If you had to leave your home today and couldn’t return, what would you take with you? Why is that object, that “connection to your past” so important? A story of patriots and immigrants as WWII is comes to a close.
Opera Maine’s talented Studio Artists, will present four performances of Jack Perla’s opera An American Dream:
St. Lawrence Arts, Portland, Wednesday, July 12 and Friday, July 14 at 7:30 pm, $20/$12, stlawrencearts.org
Deertrees Theater, Harrison, Thursday, July 13 at 7:30 pm, $22/$16, www.deertrees-theatre.org TICKETS
The Temple, Ocean Park, Sunday, July 16 at 7:30pm, $15, oceanpark.org, Tickets available at the door.
Timothy Steele, Musical Director, celebrates his fourteenth season with Opera Maine. Since 1991 he has been on the opera faculty of New England Conservatory, and he has served as conductor/pianist for over 120 productions with numerous companies, including Boston Lyric Opera, Opera Theatre of Saint Louis, Central City Opera, and Wolf Trap Opera. He has conducted eight outreach tours with Boston Lyric Opera and was music director of Opera Providence.
Richard Gammon, Director, is the director of Opera Maine’s Young Artist Program (Gianni Schicchi, Trouble In Tahiti) and has also worked with the Young Artist Programs of the Opera Theatre of Saint Louis, Wolf Trap Opera Studio, Ash Lawn Opera, Opera North, and Virginia Opera. Other directing credits include: Ash Lawn Opera, Kentucky Shakespeare Festival, Manhattan School of Music, Carnegie Mellon University, and the University of Kentucky Lexington.
“On ‘Swimming Upstream’, the group creates an anxious, off-kilter feel as vocalist Jordan Carp’s tenor rides the rising and falling melody like a small craft on a stormy sea. The powerful voices of Crystal Monee Hall and Robin Coomer lend support, conjuring 1970s soul-jazz by Doug and Jeanne Carne and Bobby Hutcherson.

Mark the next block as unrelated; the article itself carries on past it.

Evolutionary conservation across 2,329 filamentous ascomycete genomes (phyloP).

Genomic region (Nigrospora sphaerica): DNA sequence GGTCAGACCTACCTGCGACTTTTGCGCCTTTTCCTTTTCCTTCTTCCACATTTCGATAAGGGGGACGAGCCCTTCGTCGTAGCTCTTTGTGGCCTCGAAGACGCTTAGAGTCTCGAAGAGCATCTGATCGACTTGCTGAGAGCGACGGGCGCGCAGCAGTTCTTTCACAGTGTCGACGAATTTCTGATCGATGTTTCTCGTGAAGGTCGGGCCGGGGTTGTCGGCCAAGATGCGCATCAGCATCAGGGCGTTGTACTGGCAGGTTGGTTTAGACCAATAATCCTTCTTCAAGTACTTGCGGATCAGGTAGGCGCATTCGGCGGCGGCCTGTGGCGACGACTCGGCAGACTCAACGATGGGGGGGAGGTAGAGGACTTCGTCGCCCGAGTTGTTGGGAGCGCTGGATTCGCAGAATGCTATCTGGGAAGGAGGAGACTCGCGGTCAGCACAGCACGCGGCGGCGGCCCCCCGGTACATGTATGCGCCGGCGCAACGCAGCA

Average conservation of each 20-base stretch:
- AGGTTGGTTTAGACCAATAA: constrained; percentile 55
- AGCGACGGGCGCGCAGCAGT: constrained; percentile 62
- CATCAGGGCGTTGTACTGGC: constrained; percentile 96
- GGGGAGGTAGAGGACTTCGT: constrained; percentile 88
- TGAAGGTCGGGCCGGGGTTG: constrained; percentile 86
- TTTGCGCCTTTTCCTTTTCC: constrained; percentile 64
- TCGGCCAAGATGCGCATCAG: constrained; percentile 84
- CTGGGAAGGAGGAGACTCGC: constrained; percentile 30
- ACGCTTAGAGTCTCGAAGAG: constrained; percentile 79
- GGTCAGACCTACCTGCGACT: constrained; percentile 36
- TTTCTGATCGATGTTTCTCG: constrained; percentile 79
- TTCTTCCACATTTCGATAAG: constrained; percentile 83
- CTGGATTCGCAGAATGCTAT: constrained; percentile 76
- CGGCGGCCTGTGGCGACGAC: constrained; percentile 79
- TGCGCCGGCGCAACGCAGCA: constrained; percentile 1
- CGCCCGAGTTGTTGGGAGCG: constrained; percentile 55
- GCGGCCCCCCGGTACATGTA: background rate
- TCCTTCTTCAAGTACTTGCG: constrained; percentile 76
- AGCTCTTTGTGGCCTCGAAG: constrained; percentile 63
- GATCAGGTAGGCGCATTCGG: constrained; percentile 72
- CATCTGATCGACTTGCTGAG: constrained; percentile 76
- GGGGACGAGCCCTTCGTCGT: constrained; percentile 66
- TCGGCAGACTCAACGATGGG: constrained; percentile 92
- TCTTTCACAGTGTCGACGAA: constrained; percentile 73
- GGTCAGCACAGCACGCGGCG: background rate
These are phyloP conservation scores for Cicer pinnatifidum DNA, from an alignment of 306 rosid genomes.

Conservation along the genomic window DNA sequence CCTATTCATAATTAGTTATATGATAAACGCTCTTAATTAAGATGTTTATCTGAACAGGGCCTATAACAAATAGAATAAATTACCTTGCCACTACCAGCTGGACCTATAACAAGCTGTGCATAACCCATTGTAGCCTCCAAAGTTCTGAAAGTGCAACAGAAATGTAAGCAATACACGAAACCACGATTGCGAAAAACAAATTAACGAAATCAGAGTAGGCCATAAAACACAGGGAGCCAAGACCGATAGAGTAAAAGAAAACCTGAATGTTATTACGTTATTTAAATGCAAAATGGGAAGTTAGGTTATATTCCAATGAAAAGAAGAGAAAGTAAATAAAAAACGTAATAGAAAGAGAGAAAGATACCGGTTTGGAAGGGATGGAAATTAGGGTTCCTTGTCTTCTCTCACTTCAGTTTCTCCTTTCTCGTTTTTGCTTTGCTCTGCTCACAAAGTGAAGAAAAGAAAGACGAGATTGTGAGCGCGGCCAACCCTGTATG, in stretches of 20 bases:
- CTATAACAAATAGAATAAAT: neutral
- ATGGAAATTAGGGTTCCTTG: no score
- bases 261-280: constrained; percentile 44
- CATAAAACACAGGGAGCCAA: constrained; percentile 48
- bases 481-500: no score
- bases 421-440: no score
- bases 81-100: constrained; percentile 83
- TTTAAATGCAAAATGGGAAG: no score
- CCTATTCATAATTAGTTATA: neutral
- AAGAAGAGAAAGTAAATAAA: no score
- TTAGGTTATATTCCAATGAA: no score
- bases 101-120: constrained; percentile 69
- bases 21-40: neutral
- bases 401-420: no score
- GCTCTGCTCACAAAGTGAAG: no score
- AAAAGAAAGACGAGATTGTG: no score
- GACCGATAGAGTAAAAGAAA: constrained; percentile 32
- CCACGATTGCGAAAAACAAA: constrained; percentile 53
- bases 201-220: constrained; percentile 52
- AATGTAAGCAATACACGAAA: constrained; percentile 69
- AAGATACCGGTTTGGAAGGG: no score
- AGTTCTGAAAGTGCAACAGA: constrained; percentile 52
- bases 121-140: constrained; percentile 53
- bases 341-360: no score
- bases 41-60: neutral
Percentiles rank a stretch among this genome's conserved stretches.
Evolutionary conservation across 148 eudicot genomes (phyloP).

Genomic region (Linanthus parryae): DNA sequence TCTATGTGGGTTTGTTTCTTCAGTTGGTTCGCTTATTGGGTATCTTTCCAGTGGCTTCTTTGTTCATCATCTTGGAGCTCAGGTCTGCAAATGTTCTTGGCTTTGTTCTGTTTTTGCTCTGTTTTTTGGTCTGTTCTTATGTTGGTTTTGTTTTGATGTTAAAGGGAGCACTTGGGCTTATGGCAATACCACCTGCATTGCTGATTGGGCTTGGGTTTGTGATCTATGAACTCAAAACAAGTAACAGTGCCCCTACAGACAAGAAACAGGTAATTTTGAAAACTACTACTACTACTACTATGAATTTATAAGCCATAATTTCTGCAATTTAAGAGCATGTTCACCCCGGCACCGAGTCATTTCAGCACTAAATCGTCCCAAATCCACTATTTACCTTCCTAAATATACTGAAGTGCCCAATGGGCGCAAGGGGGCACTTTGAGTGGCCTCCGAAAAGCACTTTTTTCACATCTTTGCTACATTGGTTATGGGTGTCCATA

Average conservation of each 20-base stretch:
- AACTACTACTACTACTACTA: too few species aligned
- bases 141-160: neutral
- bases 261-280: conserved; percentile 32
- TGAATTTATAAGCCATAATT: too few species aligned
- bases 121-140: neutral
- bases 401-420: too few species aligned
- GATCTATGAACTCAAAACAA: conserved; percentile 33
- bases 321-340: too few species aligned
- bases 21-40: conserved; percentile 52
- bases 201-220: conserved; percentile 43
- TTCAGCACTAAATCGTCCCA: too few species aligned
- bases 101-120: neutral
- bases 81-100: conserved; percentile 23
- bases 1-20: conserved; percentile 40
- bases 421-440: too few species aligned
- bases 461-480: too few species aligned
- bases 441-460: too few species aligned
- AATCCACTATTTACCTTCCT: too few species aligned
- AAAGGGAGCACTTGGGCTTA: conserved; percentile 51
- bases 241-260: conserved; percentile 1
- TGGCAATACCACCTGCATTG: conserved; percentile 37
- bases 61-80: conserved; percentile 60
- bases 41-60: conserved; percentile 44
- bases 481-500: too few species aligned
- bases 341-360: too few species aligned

Review: 2 Murderous Men in 2 Operas About Killing for Politics
Sean Panikkar in the title role of â€œShalimar the Clown,â€ at Opera Theater of St. Louis.Â (Photo: Ken Howard)
ByÂ Corinna da Fonseca-Wollheim |Â
St. LOUIS â€” Macbethâ€™s weapon of choice is a dagger: long, thin and apt for plunging into a sleeping manâ€™s chest. Shalimarâ€™s is a hunting knife that can gut a cafe guest in broad daylight and looks shockingly like those used in the Islamic Stateâ€™s execution videos.
These chilling props appeared in two strong, unsettling productions I watched on successive evenings here at the Opera Theater of Saint Louis: Verdiâ€™s â€œMacbethâ€ on Thursday, a day after â€œShalimar the Clown,â€ a new opera based on Salman Rushdieâ€™s novel about love and innocence lost against the brutal backdrop of sectarian violence in Kashmir. That work, commissioned by the company from the composer Jack Perla and the librettist Rajiv Joseph (best known as a playwright), was elegantly directed by James Robinson.
The current season here also includes lighter fare like â€œLa BohÃ¨meâ€ and â€œAriadne auf Naxos.â€ But with the shock of the recent massacre in Orlando still in my bones, I experienced â€œShalimarâ€ and â€œMacbethâ€ as a dark double bill that demonstrated operaâ€™s ability to force a listener to contemplate uncomfortable questions. Continue reading “”
â€˜Shalimar the Clown,â€™ â€˜Ariadne on Naxosâ€™ and â€˜Macbethâ€™ at Opera Theatre Saint Louis
The world premiere of an opera based on a Salman Rushdie novel is topical, literary and theatrical.
Andriana Chuchman as Boonyi and Sean Panikkar as Shalimar.Â (Photo: Ken Howard)
By Heidi Waleson |Â June 14, 2016 | St. Louis